The media reported as if the LAPD were working hard to get O.J behind bars. However numerous accounts of leaked information and anonymous sources exhausted the idea that such reports could be taken whole-heartedly. The instability of the police department affected the quality of content media produced during the trails that it was entertaining for viewers, “the California media coverage of the O.J. Simpson affair has provided great juicy entertainment for the masses.” For viewers at home following the investigation, it was similar to that of the game Clue; put all the pieces together and you will find out who did it.
Evidently, when the Los Angeles Times release a column saying, “one source close to the case said, Simpson release was a temporary thing” because of journalistic authority the reader is going to take this as fact. The LAPD was presented as doing a very thorough investigation but with zero credibility and they addressed the media with zero authority. The main point the media talked about was the high ranking authorities assigned to the case. This enforced the idea that police were not just dealing with some average individual, but someone famous. The media supported the apparent hard work of the LAPD and tried to enforce that they were taking specific measures within the case assigning “a highly regarded prosecutor” to show the magnitude of this case and “prosecutors are seldom assigned to a case before an arrest has been made.” Because this case involved a famous pro-football player, movie star, and television show-personality, the case required more attention because of its grave importance. To the public, the media played both sides. They showed how diligently police were working, but also reporting solely based on leaked information. The instability of the LAPD created initial coverage that was not credible however people listened to the coverage because of the connection they had with O.J.
As journalists reported on any information they could get, local television stations were far too ready when it came time for O.J’s arrest. On top of the anticipation the world felt from the initial news coverage on police working diligently to build their case, viewers at home were thrilled to be watching this arrest that, “had all the elements of a megabudget action movie as a fleet of cop cars tailed Simpson’s white Bronco on the 405 Freeway while helicopters from seven LA stations hovered above, cameras on the roll.” Foreshadowed by leaked information, the day had finally arrived and the camera captured this astonishing scene, NBC deemed important enough to interrupt the 1994 NBA finals.” The idea that viewers at home could watch someone be arrested, especially someone that they felt as if they knew, was exciting. Howard Rosenberg from the Los Angeles Times said, “It was matchless and amazing, at once a wildly improbable scenario that critics of crime movies would find unbelievable and an addictive live television drama that you couldn’t pull away from.” The televised coverage coupled with the notion that O.J was a guilty man, an idea emphasized through the press, made it easier for the journalists to sensationalize the coverage. The gravity of the O.J Simpson case was not taken seriously. This should have been a “no comment” situation instead they leaked any information they could get their hands on to the public. The leaked information was a result of the lack of authority by the LAPD and the daily coverage of the trial fed into the audience’s desire to follow the case. As a result, O.J Simpson’s trial captured audiences attention and was a source of entertainment both in the newspapers and in television coverage.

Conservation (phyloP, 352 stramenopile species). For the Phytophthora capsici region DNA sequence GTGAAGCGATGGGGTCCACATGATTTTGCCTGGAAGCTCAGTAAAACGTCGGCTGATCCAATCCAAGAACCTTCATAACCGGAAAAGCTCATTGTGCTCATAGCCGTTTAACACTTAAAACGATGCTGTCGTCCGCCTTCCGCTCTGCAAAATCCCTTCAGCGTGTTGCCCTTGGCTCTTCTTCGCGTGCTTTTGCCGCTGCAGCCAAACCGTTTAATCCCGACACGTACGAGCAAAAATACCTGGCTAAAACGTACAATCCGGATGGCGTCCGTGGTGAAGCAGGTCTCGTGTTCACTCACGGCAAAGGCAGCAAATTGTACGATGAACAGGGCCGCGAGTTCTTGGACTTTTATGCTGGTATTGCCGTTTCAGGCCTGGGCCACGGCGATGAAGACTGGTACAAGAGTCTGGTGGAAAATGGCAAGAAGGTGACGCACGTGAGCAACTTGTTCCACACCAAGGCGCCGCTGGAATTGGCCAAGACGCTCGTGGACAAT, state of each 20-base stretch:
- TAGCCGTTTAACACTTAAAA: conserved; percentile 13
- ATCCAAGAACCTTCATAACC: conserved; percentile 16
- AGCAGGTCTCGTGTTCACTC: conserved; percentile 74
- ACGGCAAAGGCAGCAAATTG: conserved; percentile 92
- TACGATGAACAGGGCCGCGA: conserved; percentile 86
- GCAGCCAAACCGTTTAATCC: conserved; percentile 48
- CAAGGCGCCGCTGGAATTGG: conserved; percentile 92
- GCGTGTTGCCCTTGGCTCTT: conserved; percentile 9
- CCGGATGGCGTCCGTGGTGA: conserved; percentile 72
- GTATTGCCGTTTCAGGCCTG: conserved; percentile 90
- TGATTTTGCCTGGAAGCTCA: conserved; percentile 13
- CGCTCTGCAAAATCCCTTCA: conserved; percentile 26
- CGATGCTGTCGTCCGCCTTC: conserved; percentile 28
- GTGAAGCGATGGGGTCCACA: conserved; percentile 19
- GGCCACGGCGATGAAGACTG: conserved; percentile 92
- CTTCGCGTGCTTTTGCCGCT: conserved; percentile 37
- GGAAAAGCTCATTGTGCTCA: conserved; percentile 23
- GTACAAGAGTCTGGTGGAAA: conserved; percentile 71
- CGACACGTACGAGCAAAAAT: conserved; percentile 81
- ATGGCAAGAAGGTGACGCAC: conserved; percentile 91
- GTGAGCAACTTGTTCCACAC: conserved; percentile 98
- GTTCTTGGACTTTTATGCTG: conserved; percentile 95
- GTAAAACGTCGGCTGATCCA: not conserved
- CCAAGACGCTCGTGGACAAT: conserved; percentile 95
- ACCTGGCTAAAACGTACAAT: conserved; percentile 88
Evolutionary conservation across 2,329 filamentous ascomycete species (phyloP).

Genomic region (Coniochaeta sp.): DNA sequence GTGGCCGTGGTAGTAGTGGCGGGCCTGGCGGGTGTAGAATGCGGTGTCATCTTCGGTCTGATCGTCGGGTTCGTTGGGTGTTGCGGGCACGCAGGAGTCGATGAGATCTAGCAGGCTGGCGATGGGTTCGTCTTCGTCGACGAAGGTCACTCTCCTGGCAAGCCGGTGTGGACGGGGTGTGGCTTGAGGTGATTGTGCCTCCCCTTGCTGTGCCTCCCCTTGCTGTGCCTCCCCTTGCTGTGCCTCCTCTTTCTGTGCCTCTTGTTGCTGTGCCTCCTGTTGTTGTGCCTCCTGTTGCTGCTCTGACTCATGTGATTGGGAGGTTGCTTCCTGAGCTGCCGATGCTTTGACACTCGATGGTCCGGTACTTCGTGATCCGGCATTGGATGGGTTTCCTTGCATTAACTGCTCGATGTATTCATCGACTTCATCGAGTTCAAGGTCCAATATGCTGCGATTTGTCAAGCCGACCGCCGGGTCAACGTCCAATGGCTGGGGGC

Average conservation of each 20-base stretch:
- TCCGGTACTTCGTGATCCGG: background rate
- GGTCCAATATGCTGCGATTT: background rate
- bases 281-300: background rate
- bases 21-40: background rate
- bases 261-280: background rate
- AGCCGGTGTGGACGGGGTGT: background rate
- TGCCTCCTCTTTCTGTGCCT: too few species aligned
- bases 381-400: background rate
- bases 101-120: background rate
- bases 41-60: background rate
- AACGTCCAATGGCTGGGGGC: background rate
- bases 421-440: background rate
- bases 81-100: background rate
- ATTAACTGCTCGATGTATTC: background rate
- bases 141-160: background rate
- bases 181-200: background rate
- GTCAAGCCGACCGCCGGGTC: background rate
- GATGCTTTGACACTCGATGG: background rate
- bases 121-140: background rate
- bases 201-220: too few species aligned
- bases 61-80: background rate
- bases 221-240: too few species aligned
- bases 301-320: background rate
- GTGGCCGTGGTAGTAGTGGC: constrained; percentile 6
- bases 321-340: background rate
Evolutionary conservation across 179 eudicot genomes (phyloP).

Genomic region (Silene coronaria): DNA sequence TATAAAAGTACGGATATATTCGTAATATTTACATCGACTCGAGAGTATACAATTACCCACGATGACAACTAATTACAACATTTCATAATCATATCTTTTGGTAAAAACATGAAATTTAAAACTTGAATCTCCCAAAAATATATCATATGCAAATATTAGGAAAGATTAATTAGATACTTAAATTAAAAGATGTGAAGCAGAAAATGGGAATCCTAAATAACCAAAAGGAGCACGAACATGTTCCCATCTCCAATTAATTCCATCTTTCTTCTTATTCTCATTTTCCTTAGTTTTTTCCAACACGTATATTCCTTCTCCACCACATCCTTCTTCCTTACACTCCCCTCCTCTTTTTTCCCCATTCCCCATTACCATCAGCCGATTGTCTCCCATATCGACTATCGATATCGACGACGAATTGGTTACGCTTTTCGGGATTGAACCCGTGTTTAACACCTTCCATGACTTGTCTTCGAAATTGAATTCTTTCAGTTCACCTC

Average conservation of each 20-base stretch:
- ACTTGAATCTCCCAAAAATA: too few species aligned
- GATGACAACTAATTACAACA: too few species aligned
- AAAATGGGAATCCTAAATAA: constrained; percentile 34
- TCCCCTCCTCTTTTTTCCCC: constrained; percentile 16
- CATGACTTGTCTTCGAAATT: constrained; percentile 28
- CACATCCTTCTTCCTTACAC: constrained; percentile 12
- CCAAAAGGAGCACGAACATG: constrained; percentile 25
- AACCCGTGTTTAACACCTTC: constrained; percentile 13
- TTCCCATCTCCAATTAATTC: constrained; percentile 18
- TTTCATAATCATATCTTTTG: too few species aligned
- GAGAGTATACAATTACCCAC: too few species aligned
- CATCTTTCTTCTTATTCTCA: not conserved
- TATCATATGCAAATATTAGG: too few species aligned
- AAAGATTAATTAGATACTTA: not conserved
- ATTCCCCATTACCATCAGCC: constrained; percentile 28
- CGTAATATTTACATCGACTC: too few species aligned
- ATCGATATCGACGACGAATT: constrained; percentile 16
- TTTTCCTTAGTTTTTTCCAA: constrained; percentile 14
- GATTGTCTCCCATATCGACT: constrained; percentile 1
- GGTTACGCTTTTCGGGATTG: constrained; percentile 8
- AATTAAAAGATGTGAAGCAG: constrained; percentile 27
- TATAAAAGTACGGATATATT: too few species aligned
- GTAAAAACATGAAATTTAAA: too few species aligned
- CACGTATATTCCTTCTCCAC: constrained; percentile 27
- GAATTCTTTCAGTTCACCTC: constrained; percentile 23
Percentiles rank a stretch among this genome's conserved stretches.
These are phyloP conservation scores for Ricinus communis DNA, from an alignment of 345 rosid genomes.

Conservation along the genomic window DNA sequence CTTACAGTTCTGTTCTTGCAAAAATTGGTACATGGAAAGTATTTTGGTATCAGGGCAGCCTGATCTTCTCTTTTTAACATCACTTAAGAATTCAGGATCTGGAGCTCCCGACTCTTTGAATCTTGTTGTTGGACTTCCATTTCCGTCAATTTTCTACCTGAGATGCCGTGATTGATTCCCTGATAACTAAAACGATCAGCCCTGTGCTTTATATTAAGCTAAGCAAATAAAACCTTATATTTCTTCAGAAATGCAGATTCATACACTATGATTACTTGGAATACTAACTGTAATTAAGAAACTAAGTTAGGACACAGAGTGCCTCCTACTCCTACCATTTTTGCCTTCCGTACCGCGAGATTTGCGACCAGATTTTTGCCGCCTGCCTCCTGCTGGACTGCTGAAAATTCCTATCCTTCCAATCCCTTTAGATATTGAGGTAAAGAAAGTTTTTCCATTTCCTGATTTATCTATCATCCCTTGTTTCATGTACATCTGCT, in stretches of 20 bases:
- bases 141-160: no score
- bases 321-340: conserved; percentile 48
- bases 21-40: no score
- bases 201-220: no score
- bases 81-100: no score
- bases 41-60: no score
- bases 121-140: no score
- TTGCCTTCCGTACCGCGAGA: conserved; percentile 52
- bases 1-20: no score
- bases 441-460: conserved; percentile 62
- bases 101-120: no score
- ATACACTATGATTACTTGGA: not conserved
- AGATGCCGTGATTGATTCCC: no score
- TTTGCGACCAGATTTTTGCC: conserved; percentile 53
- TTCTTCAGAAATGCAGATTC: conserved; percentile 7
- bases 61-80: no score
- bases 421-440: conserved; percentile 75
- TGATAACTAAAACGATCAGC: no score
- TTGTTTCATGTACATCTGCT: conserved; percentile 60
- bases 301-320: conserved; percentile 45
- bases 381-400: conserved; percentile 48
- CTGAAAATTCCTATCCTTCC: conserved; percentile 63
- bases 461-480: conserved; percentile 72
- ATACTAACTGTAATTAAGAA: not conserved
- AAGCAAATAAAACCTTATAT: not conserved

The journalistic coverage of the O.J. Simpson case itself was already entertaining to watch so the comedic manner was very easy to covey within comedy shows. It did not take long for shows like Saturday Night Live to incorporate the trial into their programming. Only two weeks after the murders happened, SNL released their first segment featuring the trial. The show went on to exaggerate the stupidity of debate within the courtroom. For example, the defense goes on to order a pizza, “a perfect parody of the nitpicky infighting and petty disputes that would characterize the proceedings.” There was an obvious lack of professionalism within the criminal justice system, pinpointed in both journalism and the televised coverage. Shows themselves were able to incorporate the case into their shows by poking fun at O.J, the jury, and the O.J. defense team. To begin, a 1995 episode from Saturday Night Live showed O.J. using his fame to manipulate the jury, as they took a field trip to O.J.’s home. The viewer watches O.J. hand out gifts and throws a party for his guests which, “devolves into a wild kegger (which, based on accounts of the trail, is not all that far from the real defense team’s attempt to manipulate the jury members.” The sketch combined two real accounts, the first was that the jury, prosecutors, and judge who toured the crime scene and second O.J. did go on an episode of MTV Cribs showing people around his mansion. The ability for comedy to take real accounts and incorporate them into a show reinforced the journalistic coverage of how the trial became a source of information.